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THE INTERVIEW | WILLIAM ROSS: Listen with humility, be agile to grow, take the hidden value in failure

F.Y. Teng | July 3, 2013
A senior information executive shares essential lessons he's learnt in his 23-year career.

William Henry Ross, Motorola Mobility

Kicking off this new series, we run the expurgated version of our interview with the Asia-Pacific Director of IT at Motorola Mobility, William Ross. Even before Ross graduated from Howard University (Washington DC, the US) 23 years ago with a degree in International Finance, he was already working with Federal Express, where he simultaneously ran functions in field operations and other parts of the business. Not long after that he signed up with another household name, Motorola, where his financial training was put to good use. He held multiple roles during his time in the Finance division at Motorola, and was called upon to run a great number of programmes involving the electronics giant's many businesses across the world.

Then, in 1996, he experienced his moment of "conversion" to a new way of looking at IT, the IT division and the role of the senior information executive at the enterprise. Read on.

Talk about your career path, the roles you've taken on to date, and what you have learned? William Ross
It's been wonderful winding mixture of experiences and rewards functionally, geographical, and culturally. At my first job with Federal Express, for over 7 years I was more in field operations and other business areas in the US. It has been 23 years now since I started my career with Motorola in Finance. I did everything from being an international analyst to different treasury functions, to controller. This exposure allowed for me to look at multiple functional disciplines, process, and controls across the company enterprise.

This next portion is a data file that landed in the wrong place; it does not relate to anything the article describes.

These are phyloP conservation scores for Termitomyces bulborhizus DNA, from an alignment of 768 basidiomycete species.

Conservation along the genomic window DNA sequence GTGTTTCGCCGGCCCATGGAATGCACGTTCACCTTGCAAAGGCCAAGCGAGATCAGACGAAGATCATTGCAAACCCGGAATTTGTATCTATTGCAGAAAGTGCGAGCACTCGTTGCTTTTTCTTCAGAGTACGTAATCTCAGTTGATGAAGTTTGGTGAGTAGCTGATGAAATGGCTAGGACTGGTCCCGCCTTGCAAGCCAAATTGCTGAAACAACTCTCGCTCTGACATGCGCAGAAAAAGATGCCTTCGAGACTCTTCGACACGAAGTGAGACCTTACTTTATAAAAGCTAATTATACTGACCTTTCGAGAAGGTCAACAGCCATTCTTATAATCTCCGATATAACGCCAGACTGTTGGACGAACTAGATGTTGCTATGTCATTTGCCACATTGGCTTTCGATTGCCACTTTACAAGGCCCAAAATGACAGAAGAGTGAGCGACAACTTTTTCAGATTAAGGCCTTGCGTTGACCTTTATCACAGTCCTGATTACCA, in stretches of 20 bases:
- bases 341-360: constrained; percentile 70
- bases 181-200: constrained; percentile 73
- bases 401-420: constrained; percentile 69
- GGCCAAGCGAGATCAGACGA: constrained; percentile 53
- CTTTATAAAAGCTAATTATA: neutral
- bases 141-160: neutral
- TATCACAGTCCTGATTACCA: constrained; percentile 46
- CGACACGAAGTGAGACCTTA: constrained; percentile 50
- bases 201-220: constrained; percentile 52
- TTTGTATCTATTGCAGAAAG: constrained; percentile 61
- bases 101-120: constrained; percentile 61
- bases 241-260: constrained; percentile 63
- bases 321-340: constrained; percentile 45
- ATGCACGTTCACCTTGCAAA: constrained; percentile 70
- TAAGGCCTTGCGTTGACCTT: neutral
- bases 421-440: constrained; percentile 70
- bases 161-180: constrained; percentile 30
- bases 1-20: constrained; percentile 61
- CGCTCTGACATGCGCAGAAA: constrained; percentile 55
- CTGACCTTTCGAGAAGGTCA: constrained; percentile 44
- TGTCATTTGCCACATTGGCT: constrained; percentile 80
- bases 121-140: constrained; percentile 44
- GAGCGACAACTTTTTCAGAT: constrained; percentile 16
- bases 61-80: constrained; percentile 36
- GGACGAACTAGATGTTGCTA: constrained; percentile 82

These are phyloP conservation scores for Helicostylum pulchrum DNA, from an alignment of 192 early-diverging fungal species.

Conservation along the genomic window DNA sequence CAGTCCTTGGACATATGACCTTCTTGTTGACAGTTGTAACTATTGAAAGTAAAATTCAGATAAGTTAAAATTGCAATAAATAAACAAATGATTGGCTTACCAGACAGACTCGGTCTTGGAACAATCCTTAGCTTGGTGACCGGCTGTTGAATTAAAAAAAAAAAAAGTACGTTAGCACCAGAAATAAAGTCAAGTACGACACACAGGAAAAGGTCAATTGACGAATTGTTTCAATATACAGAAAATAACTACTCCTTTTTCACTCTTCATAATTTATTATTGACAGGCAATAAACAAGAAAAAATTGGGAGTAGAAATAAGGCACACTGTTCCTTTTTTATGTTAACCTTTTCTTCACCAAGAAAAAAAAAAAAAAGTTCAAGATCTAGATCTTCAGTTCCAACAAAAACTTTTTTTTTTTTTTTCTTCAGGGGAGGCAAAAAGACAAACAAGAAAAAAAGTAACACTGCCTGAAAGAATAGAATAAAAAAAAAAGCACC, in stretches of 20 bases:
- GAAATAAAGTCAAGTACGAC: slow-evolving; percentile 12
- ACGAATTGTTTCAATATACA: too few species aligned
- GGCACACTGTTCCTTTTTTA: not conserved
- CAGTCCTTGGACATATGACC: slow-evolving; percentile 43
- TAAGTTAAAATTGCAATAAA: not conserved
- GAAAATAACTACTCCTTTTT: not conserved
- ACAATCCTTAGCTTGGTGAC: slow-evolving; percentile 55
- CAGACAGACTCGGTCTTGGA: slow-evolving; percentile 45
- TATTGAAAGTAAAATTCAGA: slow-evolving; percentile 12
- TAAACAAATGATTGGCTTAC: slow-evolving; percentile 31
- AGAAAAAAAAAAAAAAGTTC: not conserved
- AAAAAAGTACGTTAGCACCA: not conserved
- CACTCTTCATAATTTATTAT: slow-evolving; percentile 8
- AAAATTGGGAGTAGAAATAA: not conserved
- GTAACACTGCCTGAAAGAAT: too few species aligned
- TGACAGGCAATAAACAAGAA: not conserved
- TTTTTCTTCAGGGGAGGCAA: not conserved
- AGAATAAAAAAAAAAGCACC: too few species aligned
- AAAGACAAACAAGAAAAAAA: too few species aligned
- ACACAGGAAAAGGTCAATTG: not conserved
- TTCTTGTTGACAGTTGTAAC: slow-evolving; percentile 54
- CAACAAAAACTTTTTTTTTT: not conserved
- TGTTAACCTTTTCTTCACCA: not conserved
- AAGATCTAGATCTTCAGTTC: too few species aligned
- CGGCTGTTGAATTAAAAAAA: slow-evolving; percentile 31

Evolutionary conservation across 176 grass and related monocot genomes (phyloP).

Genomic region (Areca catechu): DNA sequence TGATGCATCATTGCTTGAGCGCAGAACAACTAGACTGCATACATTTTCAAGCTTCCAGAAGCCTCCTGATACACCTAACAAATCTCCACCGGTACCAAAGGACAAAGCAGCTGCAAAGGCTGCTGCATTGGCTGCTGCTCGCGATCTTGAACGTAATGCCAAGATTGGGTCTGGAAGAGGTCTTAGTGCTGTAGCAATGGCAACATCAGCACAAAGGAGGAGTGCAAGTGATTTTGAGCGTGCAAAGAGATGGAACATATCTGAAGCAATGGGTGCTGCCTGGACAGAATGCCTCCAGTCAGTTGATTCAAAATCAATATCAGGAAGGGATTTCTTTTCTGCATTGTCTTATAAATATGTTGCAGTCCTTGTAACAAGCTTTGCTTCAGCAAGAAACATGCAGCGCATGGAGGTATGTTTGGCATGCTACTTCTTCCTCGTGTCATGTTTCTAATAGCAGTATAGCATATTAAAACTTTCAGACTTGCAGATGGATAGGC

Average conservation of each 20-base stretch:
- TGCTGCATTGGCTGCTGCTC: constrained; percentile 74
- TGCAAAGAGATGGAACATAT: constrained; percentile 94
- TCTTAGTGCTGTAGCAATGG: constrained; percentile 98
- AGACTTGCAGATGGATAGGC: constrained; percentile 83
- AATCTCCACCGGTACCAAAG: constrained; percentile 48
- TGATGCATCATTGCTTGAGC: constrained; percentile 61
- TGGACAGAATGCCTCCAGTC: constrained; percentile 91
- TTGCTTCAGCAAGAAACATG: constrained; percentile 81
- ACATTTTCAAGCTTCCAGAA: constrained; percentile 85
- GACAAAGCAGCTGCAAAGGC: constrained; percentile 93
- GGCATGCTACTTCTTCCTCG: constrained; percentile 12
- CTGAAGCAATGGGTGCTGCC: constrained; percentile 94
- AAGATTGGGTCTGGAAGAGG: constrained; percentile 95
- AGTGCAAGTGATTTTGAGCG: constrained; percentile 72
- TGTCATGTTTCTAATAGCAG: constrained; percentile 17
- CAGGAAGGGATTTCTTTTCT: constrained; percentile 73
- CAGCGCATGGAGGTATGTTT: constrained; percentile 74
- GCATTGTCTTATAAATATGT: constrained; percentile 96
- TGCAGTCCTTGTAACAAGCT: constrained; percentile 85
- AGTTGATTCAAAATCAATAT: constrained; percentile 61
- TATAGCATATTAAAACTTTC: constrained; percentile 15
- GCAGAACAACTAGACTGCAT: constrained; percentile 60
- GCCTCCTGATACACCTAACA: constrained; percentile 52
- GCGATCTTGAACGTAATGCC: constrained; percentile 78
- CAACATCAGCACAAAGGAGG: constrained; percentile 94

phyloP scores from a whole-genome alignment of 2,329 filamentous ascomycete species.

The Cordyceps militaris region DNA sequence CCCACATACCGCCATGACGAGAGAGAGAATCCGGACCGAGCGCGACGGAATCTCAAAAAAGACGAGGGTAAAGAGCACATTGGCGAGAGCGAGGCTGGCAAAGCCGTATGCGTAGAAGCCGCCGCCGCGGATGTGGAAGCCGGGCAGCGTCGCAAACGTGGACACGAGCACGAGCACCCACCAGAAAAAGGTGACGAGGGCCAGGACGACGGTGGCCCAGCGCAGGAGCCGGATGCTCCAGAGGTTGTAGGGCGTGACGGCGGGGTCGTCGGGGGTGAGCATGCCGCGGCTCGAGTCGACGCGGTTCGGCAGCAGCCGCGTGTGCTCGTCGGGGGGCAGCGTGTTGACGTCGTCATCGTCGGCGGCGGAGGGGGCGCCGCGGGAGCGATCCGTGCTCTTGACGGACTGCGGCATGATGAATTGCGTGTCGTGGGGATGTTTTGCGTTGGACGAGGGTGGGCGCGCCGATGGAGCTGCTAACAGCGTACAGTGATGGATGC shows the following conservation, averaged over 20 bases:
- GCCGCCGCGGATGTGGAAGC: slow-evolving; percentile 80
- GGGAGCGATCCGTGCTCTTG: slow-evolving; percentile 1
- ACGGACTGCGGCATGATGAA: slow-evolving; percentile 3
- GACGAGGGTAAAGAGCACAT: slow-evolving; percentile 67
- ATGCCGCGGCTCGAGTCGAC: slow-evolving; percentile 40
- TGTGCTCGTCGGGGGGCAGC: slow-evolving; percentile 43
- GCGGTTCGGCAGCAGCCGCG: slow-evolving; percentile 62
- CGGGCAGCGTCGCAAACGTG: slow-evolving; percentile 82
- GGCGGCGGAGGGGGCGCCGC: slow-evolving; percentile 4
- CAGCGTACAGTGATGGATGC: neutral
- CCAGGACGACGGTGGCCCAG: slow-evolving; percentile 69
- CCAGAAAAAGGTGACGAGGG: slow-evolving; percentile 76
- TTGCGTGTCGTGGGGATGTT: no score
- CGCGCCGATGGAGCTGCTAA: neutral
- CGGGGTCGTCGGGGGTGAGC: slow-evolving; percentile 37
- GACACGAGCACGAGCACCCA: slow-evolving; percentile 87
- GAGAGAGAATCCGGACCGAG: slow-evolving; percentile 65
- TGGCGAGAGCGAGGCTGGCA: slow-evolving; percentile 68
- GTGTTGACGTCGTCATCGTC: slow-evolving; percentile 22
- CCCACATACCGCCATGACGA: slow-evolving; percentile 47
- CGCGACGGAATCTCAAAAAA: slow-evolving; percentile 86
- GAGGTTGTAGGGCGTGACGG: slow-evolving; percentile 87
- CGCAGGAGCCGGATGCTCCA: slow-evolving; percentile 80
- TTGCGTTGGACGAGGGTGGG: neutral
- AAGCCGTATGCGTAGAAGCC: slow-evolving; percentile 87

Then I moved into a role that was very exciting to me at the time, because it dealt more with leading cost management improvement efforts. That gave me direct experience for our core products but exposure to our international operations. As an outcome I obtained longer overseas work assignments and took some expat extended postings in Costa Rica, Ireland, and Taiwan.

I was then sent to China, where I spent four years - this was back in 1996. China was a conversion process for me in many ways- from a work perspective I was in finance, but also did some large scale program management, and it was not long after I was asked to lead an IT Centre of Excellence organisation. From a personal perspective I also experienced the uniqueness of China as I saw a country emerging from rudimentary SOE's (State Owned Enterprises) and migrant farmers to become one of the largest economies in the world. This was great to witness and also be a part of first-hand. This has formed an indelible imprint on me not only in conducting business but people and the environment in which they live.


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